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Definition of Organizational Board Consent

An organizational board consent, often referred to as "organizational consent" or "initial board consent," is a formal written document used at the inception of a startup. It's used to record the initial actions and decisions made by the board of directors without holding a formal board meeting. 

The organizational board consent typically covers foundational decisions and actions necessary to set up the startup for operation. Below are some common items that might be included in an organizational board consent:

  1. Ratification of Actions: The board may ratify or confirm actions taken by the incorporators or officers on behalf of the corporation before its formal organization.
  2. Adoption of Bylaws: The board formally adopts the bylaws of the corporation, which outline the rules and procedures for how the corporation will operate and be governed.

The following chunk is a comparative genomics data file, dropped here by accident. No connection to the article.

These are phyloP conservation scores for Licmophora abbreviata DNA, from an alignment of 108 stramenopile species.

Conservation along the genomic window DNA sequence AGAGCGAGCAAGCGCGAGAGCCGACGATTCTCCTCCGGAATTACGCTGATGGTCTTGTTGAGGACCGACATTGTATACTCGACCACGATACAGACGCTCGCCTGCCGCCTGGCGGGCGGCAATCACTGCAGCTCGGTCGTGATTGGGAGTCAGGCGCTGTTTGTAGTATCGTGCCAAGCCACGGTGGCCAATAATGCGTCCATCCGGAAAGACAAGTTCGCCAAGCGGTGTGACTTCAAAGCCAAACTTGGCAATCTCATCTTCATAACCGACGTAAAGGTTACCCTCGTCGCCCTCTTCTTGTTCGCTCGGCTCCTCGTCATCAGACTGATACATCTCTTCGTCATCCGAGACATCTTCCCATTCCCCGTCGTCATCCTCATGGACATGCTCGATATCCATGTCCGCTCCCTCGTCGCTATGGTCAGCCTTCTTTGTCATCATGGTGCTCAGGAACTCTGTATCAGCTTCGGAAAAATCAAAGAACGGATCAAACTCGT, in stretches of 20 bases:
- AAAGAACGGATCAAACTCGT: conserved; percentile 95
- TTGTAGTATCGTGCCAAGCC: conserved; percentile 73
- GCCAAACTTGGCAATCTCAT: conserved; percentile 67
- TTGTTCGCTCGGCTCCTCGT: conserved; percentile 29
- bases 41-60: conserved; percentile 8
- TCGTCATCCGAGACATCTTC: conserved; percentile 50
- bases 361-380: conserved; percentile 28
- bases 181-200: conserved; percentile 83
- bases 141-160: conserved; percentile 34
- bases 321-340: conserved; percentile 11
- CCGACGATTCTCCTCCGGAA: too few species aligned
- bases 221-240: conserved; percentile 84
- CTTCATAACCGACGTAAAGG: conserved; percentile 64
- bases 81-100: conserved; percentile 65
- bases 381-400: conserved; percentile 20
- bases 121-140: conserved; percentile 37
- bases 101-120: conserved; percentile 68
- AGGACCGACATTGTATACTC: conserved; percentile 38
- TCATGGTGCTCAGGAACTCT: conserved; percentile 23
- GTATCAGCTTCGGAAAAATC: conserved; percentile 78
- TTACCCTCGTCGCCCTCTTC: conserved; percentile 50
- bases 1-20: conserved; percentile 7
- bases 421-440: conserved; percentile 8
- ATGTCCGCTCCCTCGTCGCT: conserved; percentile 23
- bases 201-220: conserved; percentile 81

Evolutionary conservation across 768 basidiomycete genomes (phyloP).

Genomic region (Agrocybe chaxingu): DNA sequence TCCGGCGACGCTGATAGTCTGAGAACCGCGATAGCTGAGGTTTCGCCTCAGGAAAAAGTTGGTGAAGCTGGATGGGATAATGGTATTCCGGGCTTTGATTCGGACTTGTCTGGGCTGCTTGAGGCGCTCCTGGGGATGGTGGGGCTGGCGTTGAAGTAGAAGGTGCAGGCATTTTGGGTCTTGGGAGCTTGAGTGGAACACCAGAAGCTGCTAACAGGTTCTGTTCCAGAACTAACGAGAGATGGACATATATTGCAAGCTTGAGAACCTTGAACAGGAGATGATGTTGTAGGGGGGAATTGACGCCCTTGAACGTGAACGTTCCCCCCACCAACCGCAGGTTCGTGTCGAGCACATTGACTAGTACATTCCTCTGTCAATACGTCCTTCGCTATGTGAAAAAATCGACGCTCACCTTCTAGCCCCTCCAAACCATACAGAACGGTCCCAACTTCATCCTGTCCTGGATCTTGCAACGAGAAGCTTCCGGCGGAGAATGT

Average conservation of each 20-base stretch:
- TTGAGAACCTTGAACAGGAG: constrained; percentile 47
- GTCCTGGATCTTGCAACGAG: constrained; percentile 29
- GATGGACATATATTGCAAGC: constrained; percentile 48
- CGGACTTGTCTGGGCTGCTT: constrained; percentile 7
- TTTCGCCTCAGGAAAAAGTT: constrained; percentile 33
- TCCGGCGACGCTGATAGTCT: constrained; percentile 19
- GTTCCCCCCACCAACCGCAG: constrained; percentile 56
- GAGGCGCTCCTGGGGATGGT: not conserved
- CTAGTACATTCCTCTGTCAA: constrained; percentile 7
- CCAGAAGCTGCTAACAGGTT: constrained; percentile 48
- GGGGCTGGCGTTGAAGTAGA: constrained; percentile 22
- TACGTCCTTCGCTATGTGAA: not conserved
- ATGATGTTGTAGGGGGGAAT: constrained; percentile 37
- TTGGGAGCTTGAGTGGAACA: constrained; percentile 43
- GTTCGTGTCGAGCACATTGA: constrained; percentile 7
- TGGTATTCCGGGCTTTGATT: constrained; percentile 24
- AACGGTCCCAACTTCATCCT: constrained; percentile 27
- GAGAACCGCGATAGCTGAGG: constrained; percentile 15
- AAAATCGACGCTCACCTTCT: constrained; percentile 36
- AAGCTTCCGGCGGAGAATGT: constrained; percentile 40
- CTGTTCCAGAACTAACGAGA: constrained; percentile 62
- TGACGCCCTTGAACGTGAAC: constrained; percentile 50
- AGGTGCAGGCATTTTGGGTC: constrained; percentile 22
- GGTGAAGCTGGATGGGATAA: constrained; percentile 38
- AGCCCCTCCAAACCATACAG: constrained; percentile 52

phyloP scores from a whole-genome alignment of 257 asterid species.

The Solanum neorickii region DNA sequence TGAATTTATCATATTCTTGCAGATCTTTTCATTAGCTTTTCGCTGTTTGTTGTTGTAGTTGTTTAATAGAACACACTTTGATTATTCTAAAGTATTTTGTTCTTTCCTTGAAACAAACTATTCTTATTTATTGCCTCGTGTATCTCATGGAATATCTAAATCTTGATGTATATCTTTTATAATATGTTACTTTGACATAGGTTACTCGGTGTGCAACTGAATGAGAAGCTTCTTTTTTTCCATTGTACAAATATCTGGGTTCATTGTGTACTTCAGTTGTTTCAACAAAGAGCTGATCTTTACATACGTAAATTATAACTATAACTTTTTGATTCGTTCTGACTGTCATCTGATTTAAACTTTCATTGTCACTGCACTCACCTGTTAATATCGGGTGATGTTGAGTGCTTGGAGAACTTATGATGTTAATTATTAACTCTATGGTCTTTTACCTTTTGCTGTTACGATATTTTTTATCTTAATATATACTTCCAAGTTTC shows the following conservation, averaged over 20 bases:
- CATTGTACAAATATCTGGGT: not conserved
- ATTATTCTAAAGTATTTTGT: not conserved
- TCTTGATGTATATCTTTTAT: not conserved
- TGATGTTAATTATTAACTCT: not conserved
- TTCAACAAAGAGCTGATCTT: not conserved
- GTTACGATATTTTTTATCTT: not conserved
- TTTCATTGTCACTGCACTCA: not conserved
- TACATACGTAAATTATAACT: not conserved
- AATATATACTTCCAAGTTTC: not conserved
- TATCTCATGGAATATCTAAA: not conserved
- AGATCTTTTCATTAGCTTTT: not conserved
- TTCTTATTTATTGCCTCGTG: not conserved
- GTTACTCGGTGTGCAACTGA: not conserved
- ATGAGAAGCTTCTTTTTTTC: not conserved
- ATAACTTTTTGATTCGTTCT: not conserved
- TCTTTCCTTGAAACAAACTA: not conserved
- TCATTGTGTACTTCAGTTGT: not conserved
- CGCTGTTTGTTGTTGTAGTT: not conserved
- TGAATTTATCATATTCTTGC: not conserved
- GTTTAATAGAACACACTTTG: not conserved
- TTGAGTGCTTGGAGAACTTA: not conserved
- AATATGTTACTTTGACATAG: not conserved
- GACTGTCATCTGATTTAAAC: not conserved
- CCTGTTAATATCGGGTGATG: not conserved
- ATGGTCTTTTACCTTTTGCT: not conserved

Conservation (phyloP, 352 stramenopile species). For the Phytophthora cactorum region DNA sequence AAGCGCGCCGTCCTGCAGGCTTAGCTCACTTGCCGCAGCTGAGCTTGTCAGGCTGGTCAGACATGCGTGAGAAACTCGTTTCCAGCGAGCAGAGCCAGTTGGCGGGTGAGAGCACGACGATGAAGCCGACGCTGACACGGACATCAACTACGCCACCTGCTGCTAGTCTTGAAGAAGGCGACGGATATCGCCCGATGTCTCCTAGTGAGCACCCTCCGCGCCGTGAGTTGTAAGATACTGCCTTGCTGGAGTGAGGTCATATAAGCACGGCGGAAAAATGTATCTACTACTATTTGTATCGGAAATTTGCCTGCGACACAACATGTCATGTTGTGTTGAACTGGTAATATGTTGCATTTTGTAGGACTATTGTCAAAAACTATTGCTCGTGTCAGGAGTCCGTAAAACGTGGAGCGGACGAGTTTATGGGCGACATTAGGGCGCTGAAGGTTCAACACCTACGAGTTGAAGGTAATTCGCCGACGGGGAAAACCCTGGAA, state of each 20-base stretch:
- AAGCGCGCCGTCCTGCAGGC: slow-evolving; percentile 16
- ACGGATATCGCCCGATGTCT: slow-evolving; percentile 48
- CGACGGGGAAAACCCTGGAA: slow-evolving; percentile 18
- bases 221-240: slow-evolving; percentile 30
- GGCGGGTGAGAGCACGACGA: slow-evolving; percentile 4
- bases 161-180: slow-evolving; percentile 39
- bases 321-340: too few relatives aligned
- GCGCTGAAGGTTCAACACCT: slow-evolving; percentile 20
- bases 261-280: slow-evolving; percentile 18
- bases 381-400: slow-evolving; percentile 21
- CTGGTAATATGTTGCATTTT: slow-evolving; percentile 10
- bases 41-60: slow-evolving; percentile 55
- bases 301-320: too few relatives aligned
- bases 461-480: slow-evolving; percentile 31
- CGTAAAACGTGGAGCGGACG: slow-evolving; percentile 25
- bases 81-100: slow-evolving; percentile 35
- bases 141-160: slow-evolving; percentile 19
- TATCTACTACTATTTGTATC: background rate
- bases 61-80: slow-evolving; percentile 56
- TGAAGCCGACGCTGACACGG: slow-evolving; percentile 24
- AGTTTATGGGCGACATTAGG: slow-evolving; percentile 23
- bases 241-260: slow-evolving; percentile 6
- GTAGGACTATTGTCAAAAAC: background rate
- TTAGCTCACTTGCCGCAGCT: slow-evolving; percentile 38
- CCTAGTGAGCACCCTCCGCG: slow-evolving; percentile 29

3. Election of Officers: The board appoints the initial officers of the corporation, such as the CEO, President, Secretary, Treasurer, and any other necessary officers.
  4. Issuance of Stock: The board authorizes the issuance of shares of stock to the initial shareholders, often specifying the number of shares, type of stock (e.g., common or preferred), and the price per share.
  5. Bank Accounts: The board may authorize the opening of bank accounts for the corporation and designate who has signing authority on those accounts.
  6. Fiscal Year: The board may establish the corporation's fiscal year.
  7. Appointment of Accountants or Auditors: The board might appoint an accounting firm to handle the corporation's financial matters or conduct audits.
  8. Approval of Agreements: The board may approve foundational agreements, such as lease agreements for office space, employment agreements for key personnel, or other initial contracts.
  9. Regulatory and Compliance Matters: The board may authorize certain actions related to regulatory compliance, such as obtaining necessary business licenses or permits.
  10. Other Initial Business: Any other initial matters necessary for the operation and governance of the corporation may be addressed, such as setting up an office, purchasing insurance, or establishing compensation for officers.